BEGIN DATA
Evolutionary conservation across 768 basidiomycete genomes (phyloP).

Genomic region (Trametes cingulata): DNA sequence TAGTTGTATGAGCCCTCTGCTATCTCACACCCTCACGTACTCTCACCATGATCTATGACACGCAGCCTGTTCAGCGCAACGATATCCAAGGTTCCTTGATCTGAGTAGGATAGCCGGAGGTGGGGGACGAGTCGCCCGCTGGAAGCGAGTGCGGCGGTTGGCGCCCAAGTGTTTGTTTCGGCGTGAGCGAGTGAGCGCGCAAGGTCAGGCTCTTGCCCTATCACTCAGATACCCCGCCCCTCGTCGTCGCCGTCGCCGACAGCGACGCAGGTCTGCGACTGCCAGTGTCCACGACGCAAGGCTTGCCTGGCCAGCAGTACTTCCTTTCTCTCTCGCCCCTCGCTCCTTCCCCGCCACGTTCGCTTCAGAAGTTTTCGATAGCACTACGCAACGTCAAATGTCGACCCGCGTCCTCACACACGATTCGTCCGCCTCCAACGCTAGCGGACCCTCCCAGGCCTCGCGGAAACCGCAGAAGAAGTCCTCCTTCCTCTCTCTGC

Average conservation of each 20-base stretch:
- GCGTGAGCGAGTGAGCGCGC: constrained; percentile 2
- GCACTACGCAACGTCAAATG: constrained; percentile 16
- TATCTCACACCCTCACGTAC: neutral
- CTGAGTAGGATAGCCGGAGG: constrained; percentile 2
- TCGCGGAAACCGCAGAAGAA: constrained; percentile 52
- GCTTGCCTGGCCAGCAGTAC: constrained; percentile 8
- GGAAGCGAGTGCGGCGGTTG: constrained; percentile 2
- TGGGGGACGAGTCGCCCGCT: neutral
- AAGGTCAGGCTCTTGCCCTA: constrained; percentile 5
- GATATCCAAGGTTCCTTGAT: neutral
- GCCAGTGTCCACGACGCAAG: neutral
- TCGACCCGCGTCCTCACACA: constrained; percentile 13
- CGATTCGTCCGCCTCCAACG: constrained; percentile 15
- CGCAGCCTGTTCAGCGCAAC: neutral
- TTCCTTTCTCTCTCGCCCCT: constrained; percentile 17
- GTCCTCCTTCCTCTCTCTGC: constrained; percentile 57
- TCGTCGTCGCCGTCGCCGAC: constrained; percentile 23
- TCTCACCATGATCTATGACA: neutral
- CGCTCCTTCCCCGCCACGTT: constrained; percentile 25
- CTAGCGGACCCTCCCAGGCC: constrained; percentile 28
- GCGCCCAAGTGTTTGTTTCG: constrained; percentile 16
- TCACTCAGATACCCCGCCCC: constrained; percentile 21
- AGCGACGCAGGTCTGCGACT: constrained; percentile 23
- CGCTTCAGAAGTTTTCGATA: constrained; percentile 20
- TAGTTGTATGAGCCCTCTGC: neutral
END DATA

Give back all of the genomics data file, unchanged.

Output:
Evolutionary conservation across 768 basidiomycete genomes (phyloP).

Genomic region (Trametes cingulata): DNA sequence TAGTTGTATGAGCCCTCTGCTATCTCACACCCTCACGTACTCTCACCATGATCTATGACACGCAGCCTGTTCAGCGCAACGATATCCAAGGTTCCTTGATCTGAGTAGGATAGCCGGAGGTGGGGGACGAGTCGCCCGCTGGAAGCGAGTGCGGCGGTTGGCGCCCAAGTGTTTGTTTCGGCGTGAGCGAGTGAGCGCGCAAGGTCAGGCTCTTGCCCTATCACTCAGATACCCCGCCCCTCGTCGTCGCCGTCGCCGACAGCGACGCAGGTCTGCGACTGCCAGTGTCCACGACGCAAGGCTTGCCTGGCCAGCAGTACTTCCTTTCTCTCTCGCCCCTCGCTCCTTCCCCGCCACGTTCGCTTCAGAAGTTTTCGATAGCACTACGCAACGTCAAATGTCGACCCGCGTCCTCACACACGATTCGTCCGCCTCCAACGCTAGCGGACCCTCCCAGGCCTCGCGGAAACCGCAGAAGAAGTCCTCCTTCCTCTCTCTGC

Average conservation of each 20-base stretch:
- GCGTGAGCGAGTGAGCGCGC: constrained; percentile 2
- GCACTACGCAACGTCAAATG: constrained; percentile 16
- TATCTCACACCCTCACGTAC: neutral
- CTGAGTAGGATAGCCGGAGG: constrained; percentile 2
- TCGCGGAAACCGCAGAAGAA: constrained; percentile 52
- GCTTGCCTGGCCAGCAGTAC: constrained; percentile 8
- GGAAGCGAGTGCGGCGGTTG: constrained; percentile 2
- TGGGGGACGAGTCGCCCGCT: neutral
- AAGGTCAGGCTCTTGCCCTA: constrained; percentile 5
- GATATCCAAGGTTCCTTGAT: neutral
- GCCAGTGTCCACGACGCAAG: neutral
- TCGACCCGCGTCCTCACACA: constrained; percentile 13
- CGATTCGTCCGCCTCCAACG: constrained; percentile 15
- CGCAGCCTGTTCAGCGCAAC: neutral
- TTCCTTTCTCTCTCGCCCCT: constrained; percentile 17
- GTCCTCCTTCCTCTCTCTGC: constrained; percentile 57
- TCGTCGTCGCCGTCGCCGAC: constrained; percentile 23
- TCTCACCATGATCTATGACA: neutral
- CGCTCCTTCCCCGCCACGTT: constrained; percentile 25
- CTAGCGGACCCTCCCAGGCC: constrained; percentile 28
- GCGCCCAAGTGTTTGTTTCG: constrained; percentile 16
- TCACTCAGATACCCCGCCCC: constrained; percentile 21
- AGCGACGCAGGTCTGCGACT: constrained; percentile 23
- CGCTTCAGAAGTTTTCGATA: constrained; percentile 20
- TAGTTGTATGAGCCCTCTGC: neutral